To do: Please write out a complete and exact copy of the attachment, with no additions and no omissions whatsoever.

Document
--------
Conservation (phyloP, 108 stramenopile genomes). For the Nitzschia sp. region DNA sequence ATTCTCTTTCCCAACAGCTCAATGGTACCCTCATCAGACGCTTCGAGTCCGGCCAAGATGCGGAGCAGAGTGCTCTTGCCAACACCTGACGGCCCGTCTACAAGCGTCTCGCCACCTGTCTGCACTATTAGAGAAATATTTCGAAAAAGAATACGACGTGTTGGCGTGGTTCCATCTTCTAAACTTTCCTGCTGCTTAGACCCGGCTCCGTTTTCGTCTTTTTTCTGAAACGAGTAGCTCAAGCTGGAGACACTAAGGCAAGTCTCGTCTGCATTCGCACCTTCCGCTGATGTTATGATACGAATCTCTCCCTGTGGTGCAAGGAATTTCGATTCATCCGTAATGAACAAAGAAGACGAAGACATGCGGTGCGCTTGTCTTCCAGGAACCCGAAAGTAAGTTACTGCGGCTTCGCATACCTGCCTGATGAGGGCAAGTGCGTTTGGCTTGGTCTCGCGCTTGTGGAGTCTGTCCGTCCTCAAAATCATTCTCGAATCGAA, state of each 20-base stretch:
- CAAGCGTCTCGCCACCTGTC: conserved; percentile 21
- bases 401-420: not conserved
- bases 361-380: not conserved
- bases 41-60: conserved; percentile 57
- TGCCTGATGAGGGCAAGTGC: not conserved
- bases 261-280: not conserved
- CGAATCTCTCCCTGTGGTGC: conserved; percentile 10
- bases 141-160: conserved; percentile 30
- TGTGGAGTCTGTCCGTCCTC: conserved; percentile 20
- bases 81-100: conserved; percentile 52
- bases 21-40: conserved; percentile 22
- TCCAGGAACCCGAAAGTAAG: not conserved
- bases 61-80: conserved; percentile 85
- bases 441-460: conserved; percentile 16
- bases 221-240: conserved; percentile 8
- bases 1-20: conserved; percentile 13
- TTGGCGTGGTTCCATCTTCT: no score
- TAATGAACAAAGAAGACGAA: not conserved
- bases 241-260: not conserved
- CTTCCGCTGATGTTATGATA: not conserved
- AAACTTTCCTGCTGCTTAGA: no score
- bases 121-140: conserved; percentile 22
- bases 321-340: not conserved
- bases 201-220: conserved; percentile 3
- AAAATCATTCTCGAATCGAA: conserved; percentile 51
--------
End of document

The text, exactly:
Conservation (phyloP, 108 stramenopile genomes). For the Nitzschia sp. region DNA sequence ATTCTCTTTCCCAACAGCTCAATGGTACCCTCATCAGACGCTTCGAGTCCGGCCAAGATGCGGAGCAGAGTGCTCTTGCCAACACCTGACGGCCCGTCTACAAGCGTCTCGCCACCTGTCTGCACTATTAGAGAAATATTTCGAAAAAGAATACGACGTGTTGGCGTGGTTCCATCTTCTAAACTTTCCTGCTGCTTAGACCCGGCTCCGTTTTCGTCTTTTTTCTGAAACGAGTAGCTCAAGCTGGAGACACTAAGGCAAGTCTCGTCTGCATTCGCACCTTCCGCTGATGTTATGATACGAATCTCTCCCTGTGGTGCAAGGAATTTCGATTCATCCGTAATGAACAAAGAAGACGAAGACATGCGGTGCGCTTGTCTTCCAGGAACCCGAAAGTAAGTTACTGCGGCTTCGCATACCTGCCTGATGAGGGCAAGTGCGTTTGGCTTGGTCTCGCGCTTGTGGAGTCTGTCCGTCCTCAAAATCATTCTCGAATCGAA, state of each 20-base stretch:
- CAAGCGTCTCGCCACCTGTC: conserved; percentile 21
- bases 401-420: not conserved
- bases 361-380: not conserved
- bases 41-60: conserved; percentile 57
- TGCCTGATGAGGGCAAGTGC: not conserved
- bases 261-280: not conserved
- CGAATCTCTCCCTGTGGTGC: conserved; percentile 10
- bases 141-160: conserved; percentile 30
- TGTGGAGTCTGTCCGTCCTC: conserved; percentile 20
- bases 81-100: conserved; percentile 52
- bases 21-40: conserved; percentile 22
- TCCAGGAACCCGAAAGTAAG: not conserved
- bases 61-80: conserved; percentile 85
- bases 441-460: conserved; percentile 16
- bases 221-240: conserved; percentile 8
- bases 1-20: conserved; percentile 13
- TTGGCGTGGTTCCATCTTCT: no score
- TAATGAACAAAGAAGACGAA: not conserved
- bases 241-260: not conserved
- CTTCCGCTGATGTTATGATA: not conserved
- AAACTTTCCTGCTGCTTAGA: no score
- bases 121-140: conserved; percentile 22
- bases 321-340: not conserved
- bases 201-220: conserved; percentile 3
- AAAATCATTCTCGAATCGAA: conserved; percentile 51